WebClick Tracer

BATANG MINDANAW: Tackling the Roots: The Need to Return to Face-to-Face Classes

mindaviews batang mindanaw

COTABATO CITY (MindaNews / 27 August) — How can we address a problem if we don’t tackle its roots? If short-term solutions are being used as band aids in attempts of solving deeply rooted issues, students will inevitably face a depletion of mental health and a downgrade in academic performance.

For two years, the confinement at home and the inability to interact socially with peers are causing a dilemma that affects major aspects of every student’s life. Due to the adverse impacts that cause damage to mental health, it is high time for Filipino students to return back to full face-to-face classes. 

One of the most common issues being encountered that is draining mental health is the “Zoom Fatigue.” It is the feeling of exhaustion that is experienced following a video conference call. In a recent interview with Dr. Brian Wind, a Psychology Professor at Vanderbilt University, “When we’re on Zoom, the brain has to work overtime to process information. It isn’t picking up the social cues it’s used to identifying. This places stress on the mind and uses up a lot of energy.”

The usage of these technologies to an unhealthy extent has also been linked to developmental delays and has been shown to cause disruptions in one’s normal sleep routine. 

The suspension of physical classes, the disruption of regular daily routine, and the reduction in the amount of social support being received places an additional burden to the mental health of the students. The rigorous enforcement of the restriction of children to their homes makes an already difficult situation much worse. 

Furthermore, the online learning environment and the family environment also play a major role in the mental health of the students during online classes. A study entitled “The Hidden Impact of COVID-19 on Children” reported that violence occurred in nearly one-third (32%) of households. According to UNICEF, the Philippine government also saw a 260% increase in online child abuse reports from March-May.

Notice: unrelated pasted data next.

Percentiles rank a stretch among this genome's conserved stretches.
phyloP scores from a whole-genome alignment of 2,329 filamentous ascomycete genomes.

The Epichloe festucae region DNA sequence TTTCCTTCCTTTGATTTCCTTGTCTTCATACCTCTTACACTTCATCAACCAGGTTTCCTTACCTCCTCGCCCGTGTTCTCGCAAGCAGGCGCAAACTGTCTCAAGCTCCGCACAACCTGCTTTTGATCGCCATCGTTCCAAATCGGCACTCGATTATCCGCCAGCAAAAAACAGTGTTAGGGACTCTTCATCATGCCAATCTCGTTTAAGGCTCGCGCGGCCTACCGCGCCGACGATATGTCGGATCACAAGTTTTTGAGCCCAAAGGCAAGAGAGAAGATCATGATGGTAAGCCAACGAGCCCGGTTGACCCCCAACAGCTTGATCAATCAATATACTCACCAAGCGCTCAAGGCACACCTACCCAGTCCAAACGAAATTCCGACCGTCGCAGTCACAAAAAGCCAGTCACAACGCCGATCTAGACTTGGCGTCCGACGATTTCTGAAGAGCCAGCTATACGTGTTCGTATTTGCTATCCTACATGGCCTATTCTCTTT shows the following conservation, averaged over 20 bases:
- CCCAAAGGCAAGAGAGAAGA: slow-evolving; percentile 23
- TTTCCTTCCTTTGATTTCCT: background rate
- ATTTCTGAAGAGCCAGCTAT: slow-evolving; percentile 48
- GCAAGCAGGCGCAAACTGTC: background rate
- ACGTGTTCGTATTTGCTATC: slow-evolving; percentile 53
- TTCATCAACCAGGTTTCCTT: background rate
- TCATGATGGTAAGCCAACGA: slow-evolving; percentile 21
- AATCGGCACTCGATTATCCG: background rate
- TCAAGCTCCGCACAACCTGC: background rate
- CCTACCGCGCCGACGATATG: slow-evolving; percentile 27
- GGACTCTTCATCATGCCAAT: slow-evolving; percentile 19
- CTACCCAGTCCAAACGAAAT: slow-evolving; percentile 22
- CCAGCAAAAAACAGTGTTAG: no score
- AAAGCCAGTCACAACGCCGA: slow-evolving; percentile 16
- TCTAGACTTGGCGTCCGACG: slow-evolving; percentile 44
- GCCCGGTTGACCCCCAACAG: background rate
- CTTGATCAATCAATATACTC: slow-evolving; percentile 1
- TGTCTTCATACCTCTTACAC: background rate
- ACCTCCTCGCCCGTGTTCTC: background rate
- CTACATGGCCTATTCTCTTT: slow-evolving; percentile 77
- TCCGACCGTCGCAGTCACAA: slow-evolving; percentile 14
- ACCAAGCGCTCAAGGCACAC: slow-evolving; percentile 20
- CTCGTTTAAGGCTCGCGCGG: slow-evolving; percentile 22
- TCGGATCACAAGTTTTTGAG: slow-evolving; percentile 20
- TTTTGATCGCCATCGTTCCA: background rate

All the aforementioned reasons are contributing factors to the depletion of mental health of the students. According to the World Health Organization (WHO), 16.8% of Filipino students aged 13 to 17 have attempted suicide at least once within a year before the 2015 Global School-based Student Health survey.

There have been two primary solutions as part of the intervention that the schools have taken, and those are webinars regarding mental health and the implementation of academic breaks. The academic breaks provide students with the opportunity to recalibrate from a demanding schedule of responsibilities associated with school, and the webinars provide important help on how to navigate life during online classes.

Having recognized the fact that the solutions being offered provide temporary ease, it is insufficient and not sustainable in order to completely eradicate the threats being posed to the mental health of the students. 

Among all other interventions, the most effective is the return of face-to-face learning. The opportunity inequalities between different students are lessened by face-to-face instruction. It is also advantageous since students are given the opportunity to be in classrooms with the primary goal of attaining knowledge and having first hand access to mentors, peers, and resources with less distractions. 

Learning is also significantly enhanced by social contact, which is more significant and effective in face-to-face instruction. As Stanford researchers found out, “in-person communications make our brains happier.” Having to go to class with a real teacher is more efficient for students and can make them feel more comfortable interacting with and learning from each other in a classroom setting. 

At the end of the day, rather than giving temporary solutions, bringing back face-to-face classes is one of the most necessary routes in order for us to help minimize, if not eradicate, the mental exhaustion and heaviness that students are already carrying within. 

(MindaViews is the opinion Section of MindaNews. Batang Mindanaw is the youth section of MindaNews. Somaiya K. Padilla is a youth leader, debater, and journalist with advocacies revolving around poverty alleviation, peacebuilding, and youth empowerment. She is the current Associate Editor of “The Twelth Quill,” the official school publication of the Philippine Science High School -Soccskargen Campus). She hopes to use journalism as a tool in order to reverse the negative stereotypes that have been associated with Muslims and Mindanawons)

Your perspective matters! Leave a comment below and let us know what you think. We welcome diverse viewpoints and encourage respectful discussions. Don't hesitate to share your ideas or engage with others.

Search MindaNews

Share this MindaNews story
Send us Feedback